Opera News – Rising Stars
Her rich, dark, exciting sound and easy top (which mistakenly leads some to think she’s a soprano-in-progress) were developed by Joan Patenaude Yarnell at the Manhattan School of Music and Patricia McCaffrey at the Curtis Institute. Bridges, now twenty-eight, recalls that both women spent a lot of time coaching her on what people might say about her and how not to pay attention to it. “I’ve had to use my wits to filter out good and bad information,” she says. “At the end of the day, it’s whatever works for me.”
Growing up near Tacoma, Washington, Bridges was a star point and shooting guard on her high-school basketball team and had a few athletic scholarships for college. “My basketball coach in high school told me I was a huge disappointment to the team, because I was singing opera, and I had to pick either the team or opera. I did pick, and I made the right decision. But being an athlete taught me discipline, and I’m grateful for that.”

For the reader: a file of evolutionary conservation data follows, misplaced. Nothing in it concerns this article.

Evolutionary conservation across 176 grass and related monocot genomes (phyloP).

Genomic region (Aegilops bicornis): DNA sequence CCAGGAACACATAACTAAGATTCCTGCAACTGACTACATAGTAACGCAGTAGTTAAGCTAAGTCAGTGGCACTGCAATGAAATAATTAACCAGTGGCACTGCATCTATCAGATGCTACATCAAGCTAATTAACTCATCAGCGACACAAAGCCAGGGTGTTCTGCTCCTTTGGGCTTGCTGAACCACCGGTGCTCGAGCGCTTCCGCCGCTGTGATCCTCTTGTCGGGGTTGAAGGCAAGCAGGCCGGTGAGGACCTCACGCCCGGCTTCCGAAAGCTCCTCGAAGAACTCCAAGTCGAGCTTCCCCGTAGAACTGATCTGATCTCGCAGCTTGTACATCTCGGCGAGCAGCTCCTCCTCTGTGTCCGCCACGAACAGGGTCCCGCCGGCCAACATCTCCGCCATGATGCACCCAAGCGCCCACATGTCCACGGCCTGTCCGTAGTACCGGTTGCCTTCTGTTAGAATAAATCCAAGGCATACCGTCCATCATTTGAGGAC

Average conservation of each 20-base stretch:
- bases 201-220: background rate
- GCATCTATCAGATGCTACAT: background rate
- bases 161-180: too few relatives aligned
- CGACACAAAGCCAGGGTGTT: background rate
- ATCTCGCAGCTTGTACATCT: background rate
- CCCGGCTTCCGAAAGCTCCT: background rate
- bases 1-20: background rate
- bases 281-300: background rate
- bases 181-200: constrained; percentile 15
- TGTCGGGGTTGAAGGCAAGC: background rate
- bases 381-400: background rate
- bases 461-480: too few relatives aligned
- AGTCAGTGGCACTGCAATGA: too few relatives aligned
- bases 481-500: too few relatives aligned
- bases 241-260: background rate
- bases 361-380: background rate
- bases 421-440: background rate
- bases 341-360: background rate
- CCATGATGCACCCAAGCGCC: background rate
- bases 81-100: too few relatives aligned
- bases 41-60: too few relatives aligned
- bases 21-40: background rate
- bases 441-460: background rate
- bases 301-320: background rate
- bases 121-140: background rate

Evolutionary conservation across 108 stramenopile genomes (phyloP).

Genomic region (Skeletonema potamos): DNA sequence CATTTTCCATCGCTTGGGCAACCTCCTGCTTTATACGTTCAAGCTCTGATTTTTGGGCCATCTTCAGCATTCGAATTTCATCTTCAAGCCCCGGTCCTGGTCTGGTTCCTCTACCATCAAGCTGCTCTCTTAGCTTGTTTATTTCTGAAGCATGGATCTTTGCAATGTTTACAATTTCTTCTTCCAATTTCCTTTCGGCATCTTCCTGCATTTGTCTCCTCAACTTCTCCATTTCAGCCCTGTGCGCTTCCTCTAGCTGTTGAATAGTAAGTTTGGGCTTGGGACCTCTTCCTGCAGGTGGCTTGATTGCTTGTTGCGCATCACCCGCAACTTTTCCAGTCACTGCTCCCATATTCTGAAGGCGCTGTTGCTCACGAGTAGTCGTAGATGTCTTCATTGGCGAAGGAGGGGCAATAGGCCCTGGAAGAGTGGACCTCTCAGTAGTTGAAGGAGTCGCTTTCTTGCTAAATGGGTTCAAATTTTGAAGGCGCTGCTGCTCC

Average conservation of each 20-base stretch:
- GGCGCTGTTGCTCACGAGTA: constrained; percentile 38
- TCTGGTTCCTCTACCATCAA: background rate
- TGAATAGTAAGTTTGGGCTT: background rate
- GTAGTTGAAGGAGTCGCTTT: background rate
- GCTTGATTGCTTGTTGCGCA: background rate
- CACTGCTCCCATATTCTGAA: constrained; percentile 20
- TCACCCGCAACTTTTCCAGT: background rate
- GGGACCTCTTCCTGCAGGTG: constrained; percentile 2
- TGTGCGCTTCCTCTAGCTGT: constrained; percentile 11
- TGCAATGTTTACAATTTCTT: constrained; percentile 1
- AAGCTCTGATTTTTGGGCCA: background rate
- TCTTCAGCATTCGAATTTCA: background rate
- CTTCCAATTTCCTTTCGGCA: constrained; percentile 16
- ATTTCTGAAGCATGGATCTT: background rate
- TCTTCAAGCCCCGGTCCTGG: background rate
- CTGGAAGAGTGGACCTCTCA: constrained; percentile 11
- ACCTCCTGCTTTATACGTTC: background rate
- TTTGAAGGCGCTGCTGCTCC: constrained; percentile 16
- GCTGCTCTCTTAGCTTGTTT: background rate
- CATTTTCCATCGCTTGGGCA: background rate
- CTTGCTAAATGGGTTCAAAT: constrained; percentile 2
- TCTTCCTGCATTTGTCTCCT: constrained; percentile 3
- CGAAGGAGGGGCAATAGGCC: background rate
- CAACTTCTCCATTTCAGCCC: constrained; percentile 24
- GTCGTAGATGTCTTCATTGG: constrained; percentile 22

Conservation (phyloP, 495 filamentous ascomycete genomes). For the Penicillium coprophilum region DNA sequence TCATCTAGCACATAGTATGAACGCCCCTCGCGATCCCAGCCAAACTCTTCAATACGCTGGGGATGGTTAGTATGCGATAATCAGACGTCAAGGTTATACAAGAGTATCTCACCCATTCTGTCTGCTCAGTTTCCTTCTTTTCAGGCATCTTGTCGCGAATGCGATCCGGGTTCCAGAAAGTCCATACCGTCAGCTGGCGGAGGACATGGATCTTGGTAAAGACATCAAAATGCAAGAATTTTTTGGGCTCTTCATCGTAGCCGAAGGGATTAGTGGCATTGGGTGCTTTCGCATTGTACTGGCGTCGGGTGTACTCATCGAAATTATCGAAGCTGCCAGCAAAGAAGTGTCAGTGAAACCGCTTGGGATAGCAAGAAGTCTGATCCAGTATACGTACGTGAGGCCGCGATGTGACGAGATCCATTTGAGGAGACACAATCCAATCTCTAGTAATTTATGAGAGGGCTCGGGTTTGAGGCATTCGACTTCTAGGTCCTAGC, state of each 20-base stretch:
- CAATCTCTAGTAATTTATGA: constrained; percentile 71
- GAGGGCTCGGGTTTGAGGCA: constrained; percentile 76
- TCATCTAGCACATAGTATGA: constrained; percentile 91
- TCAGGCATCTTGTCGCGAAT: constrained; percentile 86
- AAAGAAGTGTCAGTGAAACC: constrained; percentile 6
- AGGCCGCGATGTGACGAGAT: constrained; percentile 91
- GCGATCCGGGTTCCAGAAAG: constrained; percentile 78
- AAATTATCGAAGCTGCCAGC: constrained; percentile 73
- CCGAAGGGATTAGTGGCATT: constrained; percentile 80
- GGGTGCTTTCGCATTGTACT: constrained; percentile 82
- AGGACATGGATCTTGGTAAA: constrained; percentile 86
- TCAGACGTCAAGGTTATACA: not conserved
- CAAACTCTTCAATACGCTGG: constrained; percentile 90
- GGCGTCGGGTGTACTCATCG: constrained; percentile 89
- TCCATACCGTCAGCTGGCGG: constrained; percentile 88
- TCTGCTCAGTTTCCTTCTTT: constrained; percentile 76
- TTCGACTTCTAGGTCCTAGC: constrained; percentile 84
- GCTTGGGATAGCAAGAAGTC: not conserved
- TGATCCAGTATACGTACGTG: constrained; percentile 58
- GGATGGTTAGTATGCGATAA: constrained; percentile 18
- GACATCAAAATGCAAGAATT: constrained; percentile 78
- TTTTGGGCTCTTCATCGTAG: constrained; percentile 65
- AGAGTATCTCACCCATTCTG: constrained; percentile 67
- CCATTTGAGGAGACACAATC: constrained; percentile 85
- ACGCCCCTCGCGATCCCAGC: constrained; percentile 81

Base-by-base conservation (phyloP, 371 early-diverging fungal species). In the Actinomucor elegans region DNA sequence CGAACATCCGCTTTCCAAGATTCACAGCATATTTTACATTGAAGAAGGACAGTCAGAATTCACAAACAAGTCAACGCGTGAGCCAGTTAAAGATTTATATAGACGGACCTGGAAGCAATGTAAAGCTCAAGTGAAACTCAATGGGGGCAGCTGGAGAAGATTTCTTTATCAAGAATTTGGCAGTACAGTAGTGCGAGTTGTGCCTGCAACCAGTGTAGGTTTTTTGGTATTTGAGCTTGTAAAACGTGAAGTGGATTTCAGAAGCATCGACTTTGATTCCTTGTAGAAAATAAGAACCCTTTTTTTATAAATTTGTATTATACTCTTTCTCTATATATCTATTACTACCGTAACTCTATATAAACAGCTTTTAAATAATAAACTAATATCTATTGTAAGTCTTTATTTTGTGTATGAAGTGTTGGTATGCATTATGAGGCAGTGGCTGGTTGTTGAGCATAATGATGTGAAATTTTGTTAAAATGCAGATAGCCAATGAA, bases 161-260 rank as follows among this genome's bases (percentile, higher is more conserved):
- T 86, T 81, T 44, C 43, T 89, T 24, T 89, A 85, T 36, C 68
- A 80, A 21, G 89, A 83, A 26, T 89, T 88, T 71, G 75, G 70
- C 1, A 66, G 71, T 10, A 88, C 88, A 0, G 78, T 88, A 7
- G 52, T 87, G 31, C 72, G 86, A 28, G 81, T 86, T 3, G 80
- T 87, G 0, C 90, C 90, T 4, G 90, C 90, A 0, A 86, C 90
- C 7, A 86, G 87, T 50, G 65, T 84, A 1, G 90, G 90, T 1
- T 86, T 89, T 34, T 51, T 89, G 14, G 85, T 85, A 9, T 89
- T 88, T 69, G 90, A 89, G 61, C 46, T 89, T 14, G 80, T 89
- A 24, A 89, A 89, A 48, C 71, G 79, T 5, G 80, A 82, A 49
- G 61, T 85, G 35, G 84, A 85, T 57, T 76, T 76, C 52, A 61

Last spring, mezzo J'Nai Bridges was one of a handful of American artists competing for Cardiff’s Singer of the World prize.Opera News
There is a figure outside the opera world who has served to inspire Bridges — Maya Angelou. “I knew her,” she says. “She was all for justice and humanity and happiness. She used to say to me, ‘Whatever you need to be the happiest, you try that. Do it.’ I think she wanted me to know who I am and develop and have big goals. She loved everyone and didn’t exclude. She did what she needed to do on this earth. It was really hard to see her go.”
Read the entire feature here.